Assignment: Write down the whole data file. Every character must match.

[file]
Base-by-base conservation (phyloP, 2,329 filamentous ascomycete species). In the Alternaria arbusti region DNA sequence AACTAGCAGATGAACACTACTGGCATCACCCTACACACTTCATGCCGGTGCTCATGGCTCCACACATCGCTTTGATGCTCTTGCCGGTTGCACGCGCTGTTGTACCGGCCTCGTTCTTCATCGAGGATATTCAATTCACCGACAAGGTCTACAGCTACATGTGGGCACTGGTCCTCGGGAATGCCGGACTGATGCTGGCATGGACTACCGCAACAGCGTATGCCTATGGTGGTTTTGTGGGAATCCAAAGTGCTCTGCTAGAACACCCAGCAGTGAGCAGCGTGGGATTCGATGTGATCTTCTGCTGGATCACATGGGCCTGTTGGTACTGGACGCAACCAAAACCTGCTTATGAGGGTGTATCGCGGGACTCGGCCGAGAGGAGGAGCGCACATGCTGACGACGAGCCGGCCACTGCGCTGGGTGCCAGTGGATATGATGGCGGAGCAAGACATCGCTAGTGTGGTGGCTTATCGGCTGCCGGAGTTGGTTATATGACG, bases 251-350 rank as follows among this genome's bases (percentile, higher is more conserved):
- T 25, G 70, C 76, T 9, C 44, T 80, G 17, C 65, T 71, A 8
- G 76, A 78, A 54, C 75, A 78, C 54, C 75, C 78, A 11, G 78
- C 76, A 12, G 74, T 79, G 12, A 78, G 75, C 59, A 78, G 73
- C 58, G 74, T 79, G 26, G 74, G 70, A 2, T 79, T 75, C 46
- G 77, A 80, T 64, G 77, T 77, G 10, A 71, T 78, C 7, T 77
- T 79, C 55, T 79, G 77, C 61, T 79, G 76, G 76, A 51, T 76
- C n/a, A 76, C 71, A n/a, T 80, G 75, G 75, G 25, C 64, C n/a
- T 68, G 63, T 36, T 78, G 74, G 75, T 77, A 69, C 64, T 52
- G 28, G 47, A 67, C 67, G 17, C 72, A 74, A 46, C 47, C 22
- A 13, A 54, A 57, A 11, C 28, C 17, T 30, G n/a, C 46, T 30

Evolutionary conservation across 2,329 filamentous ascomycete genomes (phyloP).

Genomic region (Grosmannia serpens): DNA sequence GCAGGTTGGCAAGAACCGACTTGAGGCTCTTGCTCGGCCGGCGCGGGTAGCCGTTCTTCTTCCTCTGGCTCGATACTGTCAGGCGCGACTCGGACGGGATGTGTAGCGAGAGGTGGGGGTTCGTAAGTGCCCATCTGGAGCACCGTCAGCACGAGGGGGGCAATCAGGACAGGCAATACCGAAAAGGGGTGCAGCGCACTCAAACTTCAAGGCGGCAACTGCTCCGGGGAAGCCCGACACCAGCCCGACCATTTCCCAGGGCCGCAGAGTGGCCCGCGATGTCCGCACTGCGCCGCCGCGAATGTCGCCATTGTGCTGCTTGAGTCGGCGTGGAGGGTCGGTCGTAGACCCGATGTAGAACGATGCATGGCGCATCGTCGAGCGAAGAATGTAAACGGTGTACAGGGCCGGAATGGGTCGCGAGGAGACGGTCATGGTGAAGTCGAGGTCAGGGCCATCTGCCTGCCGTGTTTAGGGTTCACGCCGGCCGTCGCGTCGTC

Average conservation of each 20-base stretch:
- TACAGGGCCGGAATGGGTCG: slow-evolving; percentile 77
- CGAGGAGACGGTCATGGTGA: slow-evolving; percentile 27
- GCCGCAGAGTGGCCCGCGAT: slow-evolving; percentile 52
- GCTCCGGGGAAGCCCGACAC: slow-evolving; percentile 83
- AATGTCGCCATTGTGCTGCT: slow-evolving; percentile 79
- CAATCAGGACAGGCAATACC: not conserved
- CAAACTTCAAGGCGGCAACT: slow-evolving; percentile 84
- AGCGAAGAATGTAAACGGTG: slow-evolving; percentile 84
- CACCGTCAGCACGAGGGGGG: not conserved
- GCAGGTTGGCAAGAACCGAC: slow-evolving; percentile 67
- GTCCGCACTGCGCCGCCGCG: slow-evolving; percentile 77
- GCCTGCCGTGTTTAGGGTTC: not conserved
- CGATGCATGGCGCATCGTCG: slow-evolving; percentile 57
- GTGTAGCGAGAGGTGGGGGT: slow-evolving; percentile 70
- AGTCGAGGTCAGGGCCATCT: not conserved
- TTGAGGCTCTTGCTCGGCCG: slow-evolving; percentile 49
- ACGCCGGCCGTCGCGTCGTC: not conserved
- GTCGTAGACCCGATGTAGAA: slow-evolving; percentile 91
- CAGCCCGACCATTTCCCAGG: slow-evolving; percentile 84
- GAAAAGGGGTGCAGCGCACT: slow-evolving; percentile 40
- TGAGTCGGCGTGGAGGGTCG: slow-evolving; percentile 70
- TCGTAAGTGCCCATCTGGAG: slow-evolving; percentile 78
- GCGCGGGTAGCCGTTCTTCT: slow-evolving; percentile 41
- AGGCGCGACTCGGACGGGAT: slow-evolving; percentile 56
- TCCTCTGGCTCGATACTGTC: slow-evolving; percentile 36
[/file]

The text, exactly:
Base-by-base conservation (phyloP, 2,329 filamentous ascomycete species). In the Alternaria arbusti region DNA sequence AACTAGCAGATGAACACTACTGGCATCACCCTACACACTTCATGCCGGTGCTCATGGCTCCACACATCGCTTTGATGCTCTTGCCGGTTGCACGCGCTGTTGTACCGGCCTCGTTCTTCATCGAGGATATTCAATTCACCGACAAGGTCTACAGCTACATGTGGGCACTGGTCCTCGGGAATGCCGGACTGATGCTGGCATGGACTACCGCAACAGCGTATGCCTATGGTGGTTTTGTGGGAATCCAAAGTGCTCTGCTAGAACACCCAGCAGTGAGCAGCGTGGGATTCGATGTGATCTTCTGCTGGATCACATGGGCCTGTTGGTACTGGACGCAACCAAAACCTGCTTATGAGGGTGTATCGCGGGACTCGGCCGAGAGGAGGAGCGCACATGCTGACGACGAGCCGGCCACTGCGCTGGGTGCCAGTGGATATGATGGCGGAGCAAGACATCGCTAGTGTGGTGGCTTATCGGCTGCCGGAGTTGGTTATATGACG, bases 251-350 rank as follows among this genome's bases (percentile, higher is more conserved):
- T 25, G 70, C 76, T 9, C 44, T 80, G 17, C 65, T 71, A 8
- G 76, A 78, A 54, C 75, A 78, C 54, C 75, C 78, A 11, G 78
- C 76, A 12, G 74, T 79, G 12, A 78, G 75, C 59, A 78, G 73
- C 58, G 74, T 79, G 26, G 74, G 70, A 2, T 79, T 75, C 46
- G 77, A 80, T 64, G 77, T 77, G 10, A 71, T 78, C 7, T 77
- T 79, C 55, T 79, G 77, C 61, T 79, G 76, G 76, A 51, T 76
- C n/a, A 76, C 71, A n/a, T 80, G 75, G 75, G 25, C 64, C n/a
- T 68, G 63, T 36, T 78, G 74, G 75, T 77, A 69, C 64, T 52
- G 28, G 47, A 67, C 67, G 17, C 72, A 74, A 46, C 47, C 22
- A 13, A 54, A 57, A 11, C 28, C 17, T 30, G n/a, C 46, T 30

Evolutionary conservation across 2,329 filamentous ascomycete genomes (phyloP).

Genomic region (Grosmannia serpens): DNA sequence GCAGGTTGGCAAGAACCGACTTGAGGCTCTTGCTCGGCCGGCGCGGGTAGCCGTTCTTCTTCCTCTGGCTCGATACTGTCAGGCGCGACTCGGACGGGATGTGTAGCGAGAGGTGGGGGTTCGTAAGTGCCCATCTGGAGCACCGTCAGCACGAGGGGGGCAATCAGGACAGGCAATACCGAAAAGGGGTGCAGCGCACTCAAACTTCAAGGCGGCAACTGCTCCGGGGAAGCCCGACACCAGCCCGACCATTTCCCAGGGCCGCAGAGTGGCCCGCGATGTCCGCACTGCGCCGCCGCGAATGTCGCCATTGTGCTGCTTGAGTCGGCGTGGAGGGTCGGTCGTAGACCCGATGTAGAACGATGCATGGCGCATCGTCGAGCGAAGAATGTAAACGGTGTACAGGGCCGGAATGGGTCGCGAGGAGACGGTCATGGTGAAGTCGAGGTCAGGGCCATCTGCCTGCCGTGTTTAGGGTTCACGCCGGCCGTCGCGTCGTC

Average conservation of each 20-base stretch:
- TACAGGGCCGGAATGGGTCG: slow-evolving; percentile 77
- CGAGGAGACGGTCATGGTGA: slow-evolving; percentile 27
- GCCGCAGAGTGGCCCGCGAT: slow-evolving; percentile 52
- GCTCCGGGGAAGCCCGACAC: slow-evolving; percentile 83
- AATGTCGCCATTGTGCTGCT: slow-evolving; percentile 79
- CAATCAGGACAGGCAATACC: not conserved
- CAAACTTCAAGGCGGCAACT: slow-evolving; percentile 84
- AGCGAAGAATGTAAACGGTG: slow-evolving; percentile 84
- CACCGTCAGCACGAGGGGGG: not conserved
- GCAGGTTGGCAAGAACCGAC: slow-evolving; percentile 67
- GTCCGCACTGCGCCGCCGCG: slow-evolving; percentile 77
- GCCTGCCGTGTTTAGGGTTC: not conserved
- CGATGCATGGCGCATCGTCG: slow-evolving; percentile 57
- GTGTAGCGAGAGGTGGGGGT: slow-evolving; percentile 70
- AGTCGAGGTCAGGGCCATCT: not conserved
- TTGAGGCTCTTGCTCGGCCG: slow-evolving; percentile 49
- ACGCCGGCCGTCGCGTCGTC: not conserved
- GTCGTAGACCCGATGTAGAA: slow-evolving; percentile 91
- CAGCCCGACCATTTCCCAGG: slow-evolving; percentile 84
- GAAAAGGGGTGCAGCGCACT: slow-evolving; percentile 40
- TGAGTCGGCGTGGAGGGTCG: slow-evolving; percentile 70
- TCGTAAGTGCCCATCTGGAG: slow-evolving; percentile 78
- GCGCGGGTAGCCGTTCTTCT: slow-evolving; percentile 41
- AGGCGCGACTCGGACGGGAT: slow-evolving; percentile 56
- TCCTCTGGCTCGATACTGTC: slow-evolving; percentile 36